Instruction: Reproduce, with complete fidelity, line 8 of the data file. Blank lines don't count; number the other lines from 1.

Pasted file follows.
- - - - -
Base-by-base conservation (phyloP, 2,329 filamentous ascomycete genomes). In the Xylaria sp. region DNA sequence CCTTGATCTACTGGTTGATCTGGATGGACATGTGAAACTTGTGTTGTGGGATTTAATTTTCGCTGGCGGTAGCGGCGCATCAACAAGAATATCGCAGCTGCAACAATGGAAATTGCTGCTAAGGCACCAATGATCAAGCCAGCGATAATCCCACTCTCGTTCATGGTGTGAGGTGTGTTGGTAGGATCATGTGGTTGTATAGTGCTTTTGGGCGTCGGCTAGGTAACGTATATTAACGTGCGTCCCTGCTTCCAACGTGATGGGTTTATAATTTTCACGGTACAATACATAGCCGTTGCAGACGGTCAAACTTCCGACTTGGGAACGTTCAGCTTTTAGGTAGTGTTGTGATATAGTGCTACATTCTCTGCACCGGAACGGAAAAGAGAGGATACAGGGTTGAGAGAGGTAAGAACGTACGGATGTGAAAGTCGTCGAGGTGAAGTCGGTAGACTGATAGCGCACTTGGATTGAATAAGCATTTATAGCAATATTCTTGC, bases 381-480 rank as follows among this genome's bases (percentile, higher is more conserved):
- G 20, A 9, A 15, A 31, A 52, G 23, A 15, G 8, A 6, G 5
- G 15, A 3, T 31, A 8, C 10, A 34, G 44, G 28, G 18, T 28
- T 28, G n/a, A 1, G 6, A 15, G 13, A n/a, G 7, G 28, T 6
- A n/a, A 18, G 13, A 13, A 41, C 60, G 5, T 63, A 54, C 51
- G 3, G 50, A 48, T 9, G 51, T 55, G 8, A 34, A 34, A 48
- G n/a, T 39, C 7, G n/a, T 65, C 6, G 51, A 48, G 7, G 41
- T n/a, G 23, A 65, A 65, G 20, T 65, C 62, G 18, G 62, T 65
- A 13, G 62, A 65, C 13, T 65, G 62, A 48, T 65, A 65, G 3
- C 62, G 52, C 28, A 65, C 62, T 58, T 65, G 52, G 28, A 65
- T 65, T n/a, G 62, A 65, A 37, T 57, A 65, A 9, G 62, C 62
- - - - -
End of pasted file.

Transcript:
- T n/a, G 23, A 65, A 65, G 20, T 65, C 62, G 18, G 62, T 65